Mark Tehranipoor, chair of the ECE department at the University of Florida, identifies five categories of counterfeit chips —

    recycled, cloned, re-marked, over-produced, and forged. According to Semiconductor Engineering, recycling parts accounts for 80 per cent of all counterfeit chips.

    What about all the new cars with all the computerized driver’s aids? …ADAS….

    ADAS barely works at all as it is…..if it is filled with defective chips it could make it more defective….expect lots of crashes….

    https://driving.ca/column/motor-mouth/zero-trust-fake-computer-chips-microchips

    • counterfeit chips……..pretty much all of counterfeits that Motor Mouth dug up (in surprisingly rudimentary Googling) were of Chinese origin.

      Who benefits the most from the EV vehicle conversion? china does.

      All the most important components in the new EV’s are all made in china.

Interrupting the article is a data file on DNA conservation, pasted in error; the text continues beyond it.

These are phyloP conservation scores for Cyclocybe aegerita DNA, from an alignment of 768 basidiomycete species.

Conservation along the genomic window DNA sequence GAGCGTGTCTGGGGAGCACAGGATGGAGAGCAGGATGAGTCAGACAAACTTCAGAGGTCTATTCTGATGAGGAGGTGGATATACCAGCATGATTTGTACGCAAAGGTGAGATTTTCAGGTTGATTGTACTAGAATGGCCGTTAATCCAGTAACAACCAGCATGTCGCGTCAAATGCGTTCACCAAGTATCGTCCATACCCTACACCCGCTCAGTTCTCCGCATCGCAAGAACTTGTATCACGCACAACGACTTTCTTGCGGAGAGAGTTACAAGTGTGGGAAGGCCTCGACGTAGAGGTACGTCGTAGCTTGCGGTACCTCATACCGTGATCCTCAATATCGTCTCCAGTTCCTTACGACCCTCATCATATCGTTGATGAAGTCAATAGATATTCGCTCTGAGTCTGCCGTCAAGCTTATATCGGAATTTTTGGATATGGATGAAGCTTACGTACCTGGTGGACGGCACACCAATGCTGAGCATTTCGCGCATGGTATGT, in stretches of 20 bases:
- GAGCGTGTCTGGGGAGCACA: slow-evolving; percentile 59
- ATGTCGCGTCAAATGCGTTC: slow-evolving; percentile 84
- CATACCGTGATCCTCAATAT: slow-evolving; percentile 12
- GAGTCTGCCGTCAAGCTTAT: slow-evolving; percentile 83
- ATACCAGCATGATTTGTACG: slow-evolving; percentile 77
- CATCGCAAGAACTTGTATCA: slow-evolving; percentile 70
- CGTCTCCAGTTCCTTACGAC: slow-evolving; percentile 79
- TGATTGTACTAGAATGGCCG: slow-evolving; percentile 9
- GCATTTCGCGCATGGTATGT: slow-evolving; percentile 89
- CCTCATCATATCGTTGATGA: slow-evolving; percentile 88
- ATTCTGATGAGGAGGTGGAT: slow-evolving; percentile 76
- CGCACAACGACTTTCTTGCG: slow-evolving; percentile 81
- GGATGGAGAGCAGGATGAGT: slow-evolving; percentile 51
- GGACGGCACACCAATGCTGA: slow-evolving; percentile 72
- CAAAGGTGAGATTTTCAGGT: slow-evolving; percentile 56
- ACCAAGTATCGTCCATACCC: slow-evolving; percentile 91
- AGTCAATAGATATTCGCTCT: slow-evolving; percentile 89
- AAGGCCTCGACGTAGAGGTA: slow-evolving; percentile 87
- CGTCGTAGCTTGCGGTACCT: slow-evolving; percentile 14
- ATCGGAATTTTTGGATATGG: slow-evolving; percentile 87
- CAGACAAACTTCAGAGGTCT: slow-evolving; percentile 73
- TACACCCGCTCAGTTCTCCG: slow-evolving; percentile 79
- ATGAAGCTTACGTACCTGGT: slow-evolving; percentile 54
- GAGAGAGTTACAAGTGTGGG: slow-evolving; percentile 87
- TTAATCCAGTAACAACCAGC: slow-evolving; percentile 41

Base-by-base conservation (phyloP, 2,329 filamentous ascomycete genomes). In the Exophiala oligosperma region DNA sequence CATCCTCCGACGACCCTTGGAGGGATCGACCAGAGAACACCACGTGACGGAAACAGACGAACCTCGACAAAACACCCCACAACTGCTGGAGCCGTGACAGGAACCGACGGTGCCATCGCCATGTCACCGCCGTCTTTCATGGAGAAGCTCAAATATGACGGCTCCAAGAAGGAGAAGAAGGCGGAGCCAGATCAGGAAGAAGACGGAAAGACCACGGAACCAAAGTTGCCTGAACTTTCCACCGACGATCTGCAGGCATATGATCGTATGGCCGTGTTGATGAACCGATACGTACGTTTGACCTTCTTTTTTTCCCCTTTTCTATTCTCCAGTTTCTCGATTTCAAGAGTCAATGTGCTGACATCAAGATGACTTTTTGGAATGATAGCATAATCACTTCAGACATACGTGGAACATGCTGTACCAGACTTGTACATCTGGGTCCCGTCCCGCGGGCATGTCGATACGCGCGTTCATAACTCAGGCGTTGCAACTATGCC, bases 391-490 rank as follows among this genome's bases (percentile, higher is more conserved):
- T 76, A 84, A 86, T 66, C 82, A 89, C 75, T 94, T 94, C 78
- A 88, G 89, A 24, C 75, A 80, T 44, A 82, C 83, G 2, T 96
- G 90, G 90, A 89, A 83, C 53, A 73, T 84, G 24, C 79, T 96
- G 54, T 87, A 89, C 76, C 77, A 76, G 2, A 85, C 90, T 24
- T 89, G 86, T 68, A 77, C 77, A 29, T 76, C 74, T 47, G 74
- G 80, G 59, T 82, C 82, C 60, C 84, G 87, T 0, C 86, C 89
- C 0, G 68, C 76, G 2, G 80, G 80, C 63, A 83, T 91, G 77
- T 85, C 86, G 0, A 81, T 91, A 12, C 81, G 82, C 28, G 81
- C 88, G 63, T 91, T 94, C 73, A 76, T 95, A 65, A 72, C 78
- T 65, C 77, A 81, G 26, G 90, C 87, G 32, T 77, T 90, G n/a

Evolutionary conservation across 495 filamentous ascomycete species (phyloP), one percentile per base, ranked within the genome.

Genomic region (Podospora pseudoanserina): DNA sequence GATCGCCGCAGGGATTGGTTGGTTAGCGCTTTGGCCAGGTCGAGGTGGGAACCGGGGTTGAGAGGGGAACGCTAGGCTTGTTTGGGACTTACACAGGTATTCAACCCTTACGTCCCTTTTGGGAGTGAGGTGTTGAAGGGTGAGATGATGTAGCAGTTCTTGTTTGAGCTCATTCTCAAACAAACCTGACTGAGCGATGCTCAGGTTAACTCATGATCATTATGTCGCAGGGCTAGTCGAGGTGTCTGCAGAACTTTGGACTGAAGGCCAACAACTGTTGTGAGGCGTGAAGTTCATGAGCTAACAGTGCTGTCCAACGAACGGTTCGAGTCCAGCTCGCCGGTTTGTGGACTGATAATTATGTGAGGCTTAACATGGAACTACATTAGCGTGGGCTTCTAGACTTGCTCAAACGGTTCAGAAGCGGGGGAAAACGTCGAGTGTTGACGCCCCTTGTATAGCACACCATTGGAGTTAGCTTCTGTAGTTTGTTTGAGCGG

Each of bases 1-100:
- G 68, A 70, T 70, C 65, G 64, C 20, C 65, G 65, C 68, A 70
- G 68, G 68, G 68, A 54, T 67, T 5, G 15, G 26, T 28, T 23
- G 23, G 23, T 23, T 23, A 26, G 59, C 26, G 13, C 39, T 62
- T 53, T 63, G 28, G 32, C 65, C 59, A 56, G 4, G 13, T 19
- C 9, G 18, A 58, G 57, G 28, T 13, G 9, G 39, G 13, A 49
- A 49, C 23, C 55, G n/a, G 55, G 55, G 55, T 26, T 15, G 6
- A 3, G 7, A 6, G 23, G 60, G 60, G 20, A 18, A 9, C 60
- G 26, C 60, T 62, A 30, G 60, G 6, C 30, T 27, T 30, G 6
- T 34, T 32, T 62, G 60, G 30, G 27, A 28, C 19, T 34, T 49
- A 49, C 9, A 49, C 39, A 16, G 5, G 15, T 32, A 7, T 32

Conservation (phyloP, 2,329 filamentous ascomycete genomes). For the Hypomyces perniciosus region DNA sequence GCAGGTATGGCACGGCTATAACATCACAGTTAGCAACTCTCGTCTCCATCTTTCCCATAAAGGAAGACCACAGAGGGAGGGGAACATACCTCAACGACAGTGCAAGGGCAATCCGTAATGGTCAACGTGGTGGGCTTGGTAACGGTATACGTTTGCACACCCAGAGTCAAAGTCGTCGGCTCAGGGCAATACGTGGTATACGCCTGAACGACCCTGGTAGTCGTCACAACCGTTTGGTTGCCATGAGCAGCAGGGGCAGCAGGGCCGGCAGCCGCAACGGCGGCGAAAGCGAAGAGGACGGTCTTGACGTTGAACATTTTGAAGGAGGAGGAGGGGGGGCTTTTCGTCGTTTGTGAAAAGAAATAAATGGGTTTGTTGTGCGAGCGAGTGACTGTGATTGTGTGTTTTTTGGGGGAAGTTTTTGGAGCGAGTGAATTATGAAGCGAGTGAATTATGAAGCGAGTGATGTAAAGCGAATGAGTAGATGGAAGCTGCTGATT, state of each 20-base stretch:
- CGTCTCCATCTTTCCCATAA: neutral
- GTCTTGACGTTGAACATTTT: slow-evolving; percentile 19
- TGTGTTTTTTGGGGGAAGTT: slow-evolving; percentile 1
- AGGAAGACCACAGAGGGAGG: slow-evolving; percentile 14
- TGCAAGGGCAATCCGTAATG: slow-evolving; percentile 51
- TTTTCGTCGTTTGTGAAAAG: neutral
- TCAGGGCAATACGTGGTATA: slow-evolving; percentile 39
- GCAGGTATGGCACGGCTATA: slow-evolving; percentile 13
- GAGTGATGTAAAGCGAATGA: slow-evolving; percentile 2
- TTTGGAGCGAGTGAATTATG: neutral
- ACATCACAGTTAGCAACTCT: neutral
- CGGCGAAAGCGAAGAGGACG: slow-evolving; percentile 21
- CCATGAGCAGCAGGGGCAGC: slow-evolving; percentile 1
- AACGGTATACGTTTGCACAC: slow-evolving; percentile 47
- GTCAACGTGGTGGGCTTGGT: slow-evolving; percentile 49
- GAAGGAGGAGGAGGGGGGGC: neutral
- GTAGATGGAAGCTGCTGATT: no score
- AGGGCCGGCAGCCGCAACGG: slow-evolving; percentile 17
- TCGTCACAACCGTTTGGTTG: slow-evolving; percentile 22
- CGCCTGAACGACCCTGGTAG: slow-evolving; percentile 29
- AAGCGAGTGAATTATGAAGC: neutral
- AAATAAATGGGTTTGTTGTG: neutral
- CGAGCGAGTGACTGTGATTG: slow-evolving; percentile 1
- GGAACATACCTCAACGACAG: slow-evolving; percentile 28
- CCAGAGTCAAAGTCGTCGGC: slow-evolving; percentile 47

Every EV is a chinese EV, 80% of all the key parts and the battery come from china, same as solar panels or wind turbines …low quality, they all catch fire.

      Then you are dependent on china for replacement parts, etc., in effect they take over the whole vehicle supply chain. Vehicle production then centralized in China.

      The chinese are taking over the electric car market, they are starting to export their EV’s worldwide…BYD is number 1 in sales now….just beating Tesla….

  10. I got suckered and bought an electric lawnmower about 5 years ago. Wanted to try something new and was tired of dealing with gas powered units who’s carburetors would quit working when the ethanol laced gas sat there for too long.

    The lawnmower cost me $399.00 as I didn’t want a self propelled unit.

    Now, the battery costs, guess what? $399.00.